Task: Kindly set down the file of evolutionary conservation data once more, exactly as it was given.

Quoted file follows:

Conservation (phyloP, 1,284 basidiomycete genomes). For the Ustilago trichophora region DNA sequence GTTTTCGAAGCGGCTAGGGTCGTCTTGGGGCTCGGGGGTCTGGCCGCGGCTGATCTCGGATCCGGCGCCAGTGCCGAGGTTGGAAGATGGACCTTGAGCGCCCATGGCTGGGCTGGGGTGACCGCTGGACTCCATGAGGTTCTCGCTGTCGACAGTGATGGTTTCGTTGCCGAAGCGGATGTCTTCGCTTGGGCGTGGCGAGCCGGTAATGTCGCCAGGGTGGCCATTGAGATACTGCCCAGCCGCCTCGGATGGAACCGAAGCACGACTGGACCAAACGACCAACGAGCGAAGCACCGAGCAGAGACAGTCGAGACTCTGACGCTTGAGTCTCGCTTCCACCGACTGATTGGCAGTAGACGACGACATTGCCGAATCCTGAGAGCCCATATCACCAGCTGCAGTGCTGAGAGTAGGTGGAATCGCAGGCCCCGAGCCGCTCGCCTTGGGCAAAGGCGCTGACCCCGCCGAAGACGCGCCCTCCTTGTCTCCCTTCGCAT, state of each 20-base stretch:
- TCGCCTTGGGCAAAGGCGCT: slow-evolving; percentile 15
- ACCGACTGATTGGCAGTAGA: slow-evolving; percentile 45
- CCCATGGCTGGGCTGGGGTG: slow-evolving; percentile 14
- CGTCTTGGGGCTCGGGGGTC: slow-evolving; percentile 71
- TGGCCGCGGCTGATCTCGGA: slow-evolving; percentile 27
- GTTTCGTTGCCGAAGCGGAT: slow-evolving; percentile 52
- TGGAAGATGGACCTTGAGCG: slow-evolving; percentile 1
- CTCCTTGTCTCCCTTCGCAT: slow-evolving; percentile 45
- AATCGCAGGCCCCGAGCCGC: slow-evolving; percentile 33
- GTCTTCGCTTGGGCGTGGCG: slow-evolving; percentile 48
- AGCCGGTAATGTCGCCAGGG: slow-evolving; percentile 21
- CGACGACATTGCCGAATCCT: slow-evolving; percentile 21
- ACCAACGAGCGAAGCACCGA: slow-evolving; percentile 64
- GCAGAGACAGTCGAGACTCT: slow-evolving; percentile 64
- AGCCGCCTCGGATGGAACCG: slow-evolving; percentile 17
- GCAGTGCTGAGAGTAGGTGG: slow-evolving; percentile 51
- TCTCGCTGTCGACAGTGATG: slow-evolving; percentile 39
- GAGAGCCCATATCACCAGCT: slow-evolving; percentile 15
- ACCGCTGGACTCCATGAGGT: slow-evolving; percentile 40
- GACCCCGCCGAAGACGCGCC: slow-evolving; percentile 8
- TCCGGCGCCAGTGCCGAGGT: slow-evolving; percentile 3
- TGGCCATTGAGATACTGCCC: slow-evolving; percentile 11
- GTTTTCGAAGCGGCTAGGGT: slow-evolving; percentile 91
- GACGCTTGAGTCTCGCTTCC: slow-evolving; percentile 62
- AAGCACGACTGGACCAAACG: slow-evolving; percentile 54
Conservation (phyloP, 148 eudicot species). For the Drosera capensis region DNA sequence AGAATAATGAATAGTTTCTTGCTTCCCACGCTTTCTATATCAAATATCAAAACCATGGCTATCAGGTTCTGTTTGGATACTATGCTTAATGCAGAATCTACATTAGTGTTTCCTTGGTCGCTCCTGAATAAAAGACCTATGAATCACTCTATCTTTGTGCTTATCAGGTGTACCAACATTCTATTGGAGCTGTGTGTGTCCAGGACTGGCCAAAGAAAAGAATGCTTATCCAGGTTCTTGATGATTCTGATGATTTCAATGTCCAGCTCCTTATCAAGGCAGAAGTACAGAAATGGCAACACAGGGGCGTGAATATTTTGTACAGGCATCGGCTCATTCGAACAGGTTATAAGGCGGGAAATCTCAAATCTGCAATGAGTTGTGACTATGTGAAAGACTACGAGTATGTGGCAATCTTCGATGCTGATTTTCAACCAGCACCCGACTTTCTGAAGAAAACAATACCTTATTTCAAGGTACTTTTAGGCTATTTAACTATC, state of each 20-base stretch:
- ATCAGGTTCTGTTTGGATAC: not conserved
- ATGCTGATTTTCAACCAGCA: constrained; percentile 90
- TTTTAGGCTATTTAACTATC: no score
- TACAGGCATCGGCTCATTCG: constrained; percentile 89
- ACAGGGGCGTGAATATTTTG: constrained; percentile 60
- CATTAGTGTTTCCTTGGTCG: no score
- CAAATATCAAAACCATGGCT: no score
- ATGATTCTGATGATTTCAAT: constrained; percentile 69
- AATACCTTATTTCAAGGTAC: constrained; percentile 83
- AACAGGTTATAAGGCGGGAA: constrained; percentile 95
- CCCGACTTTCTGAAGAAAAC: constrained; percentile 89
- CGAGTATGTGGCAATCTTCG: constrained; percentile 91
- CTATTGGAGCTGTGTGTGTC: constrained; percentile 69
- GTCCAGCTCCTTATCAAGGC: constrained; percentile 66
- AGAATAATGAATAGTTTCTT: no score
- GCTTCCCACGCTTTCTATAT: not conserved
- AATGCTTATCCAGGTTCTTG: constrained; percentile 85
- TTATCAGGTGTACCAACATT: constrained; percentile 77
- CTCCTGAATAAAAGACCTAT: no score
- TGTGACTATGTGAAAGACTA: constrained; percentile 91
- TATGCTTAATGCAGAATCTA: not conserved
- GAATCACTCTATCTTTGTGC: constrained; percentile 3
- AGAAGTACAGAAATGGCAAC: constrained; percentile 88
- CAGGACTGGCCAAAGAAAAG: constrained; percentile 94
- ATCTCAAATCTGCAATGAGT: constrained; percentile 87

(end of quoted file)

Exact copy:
Conservation (phyloP, 1,284 basidiomycete genomes). For the Ustilago trichophora region DNA sequence GTTTTCGAAGCGGCTAGGGTCGTCTTGGGGCTCGGGGGTCTGGCCGCGGCTGATCTCGGATCCGGCGCCAGTGCCGAGGTTGGAAGATGGACCTTGAGCGCCCATGGCTGGGCTGGGGTGACCGCTGGACTCCATGAGGTTCTCGCTGTCGACAGTGATGGTTTCGTTGCCGAAGCGGATGTCTTCGCTTGGGCGTGGCGAGCCGGTAATGTCGCCAGGGTGGCCATTGAGATACTGCCCAGCCGCCTCGGATGGAACCGAAGCACGACTGGACCAAACGACCAACGAGCGAAGCACCGAGCAGAGACAGTCGAGACTCTGACGCTTGAGTCTCGCTTCCACCGACTGATTGGCAGTAGACGACGACATTGCCGAATCCTGAGAGCCCATATCACCAGCTGCAGTGCTGAGAGTAGGTGGAATCGCAGGCCCCGAGCCGCTCGCCTTGGGCAAAGGCGCTGACCCCGCCGAAGACGCGCCCTCCTTGTCTCCCTTCGCAT, state of each 20-base stretch:
- TCGCCTTGGGCAAAGGCGCT: slow-evolving; percentile 15
- ACCGACTGATTGGCAGTAGA: slow-evolving; percentile 45
- CCCATGGCTGGGCTGGGGTG: slow-evolving; percentile 14
- CGTCTTGGGGCTCGGGGGTC: slow-evolving; percentile 71
- TGGCCGCGGCTGATCTCGGA: slow-evolving; percentile 27
- GTTTCGTTGCCGAAGCGGAT: slow-evolving; percentile 52
- TGGAAGATGGACCTTGAGCG: slow-evolving; percentile 1
- CTCCTTGTCTCCCTTCGCAT: slow-evolving; percentile 45
- AATCGCAGGCCCCGAGCCGC: slow-evolving; percentile 33
- GTCTTCGCTTGGGCGTGGCG: slow-evolving; percentile 48
- AGCCGGTAATGTCGCCAGGG: slow-evolving; percentile 21
- CGACGACATTGCCGAATCCT: slow-evolving; percentile 21
- ACCAACGAGCGAAGCACCGA: slow-evolving; percentile 64
- GCAGAGACAGTCGAGACTCT: slow-evolving; percentile 64
- AGCCGCCTCGGATGGAACCG: slow-evolving; percentile 17
- GCAGTGCTGAGAGTAGGTGG: slow-evolving; percentile 51
- TCTCGCTGTCGACAGTGATG: slow-evolving; percentile 39
- GAGAGCCCATATCACCAGCT: slow-evolving; percentile 15
- ACCGCTGGACTCCATGAGGT: slow-evolving; percentile 40
- GACCCCGCCGAAGACGCGCC: slow-evolving; percentile 8
- TCCGGCGCCAGTGCCGAGGT: slow-evolving; percentile 3
- TGGCCATTGAGATACTGCCC: slow-evolving; percentile 11
- GTTTTCGAAGCGGCTAGGGT: slow-evolving; percentile 91
- GACGCTTGAGTCTCGCTTCC: slow-evolving; percentile 62
- AAGCACGACTGGACCAAACG: slow-evolving; percentile 54
Conservation (phyloP, 148 eudicot species). For the Drosera capensis region DNA sequence AGAATAATGAATAGTTTCTTGCTTCCCACGCTTTCTATATCAAATATCAAAACCATGGCTATCAGGTTCTGTTTGGATACTATGCTTAATGCAGAATCTACATTAGTGTTTCCTTGGTCGCTCCTGAATAAAAGACCTATGAATCACTCTATCTTTGTGCTTATCAGGTGTACCAACATTCTATTGGAGCTGTGTGTGTCCAGGACTGGCCAAAGAAAAGAATGCTTATCCAGGTTCTTGATGATTCTGATGATTTCAATGTCCAGCTCCTTATCAAGGCAGAAGTACAGAAATGGCAACACAGGGGCGTGAATATTTTGTACAGGCATCGGCTCATTCGAACAGGTTATAAGGCGGGAAATCTCAAATCTGCAATGAGTTGTGACTATGTGAAAGACTACGAGTATGTGGCAATCTTCGATGCTGATTTTCAACCAGCACCCGACTTTCTGAAGAAAACAATACCTTATTTCAAGGTACTTTTAGGCTATTTAACTATC, state of each 20-base stretch:
- ATCAGGTTCTGTTTGGATAC: not conserved
- ATGCTGATTTTCAACCAGCA: constrained; percentile 90
- TTTTAGGCTATTTAACTATC: no score
- TACAGGCATCGGCTCATTCG: constrained; percentile 89
- ACAGGGGCGTGAATATTTTG: constrained; percentile 60
- CATTAGTGTTTCCTTGGTCG: no score
- CAAATATCAAAACCATGGCT: no score
- ATGATTCTGATGATTTCAAT: constrained; percentile 69
- AATACCTTATTTCAAGGTAC: constrained; percentile 83
- AACAGGTTATAAGGCGGGAA: constrained; percentile 95
- CCCGACTTTCTGAAGAAAAC: constrained; percentile 89
- CGAGTATGTGGCAATCTTCG: constrained; percentile 91
- CTATTGGAGCTGTGTGTGTC: constrained; percentile 69
- GTCCAGCTCCTTATCAAGGC: constrained; percentile 66
- AGAATAATGAATAGTTTCTT: no score
- GCTTCCCACGCTTTCTATAT: not conserved
- AATGCTTATCCAGGTTCTTG: constrained; percentile 85
- TTATCAGGTGTACCAACATT: constrained; percentile 77
- CTCCTGAATAAAAGACCTAT: no score
- TGTGACTATGTGAAAGACTA: constrained; percentile 91
- TATGCTTAATGCAGAATCTA: not conserved
- GAATCACTCTATCTTTGTGC: constrained; percentile 3
- AGAAGTACAGAAATGGCAAC: constrained; percentile 88
- CAGGACTGGCCAAAGAAAAG: constrained; percentile 94
- ATCTCAAATCTGCAATGAGT: constrained; percentile 87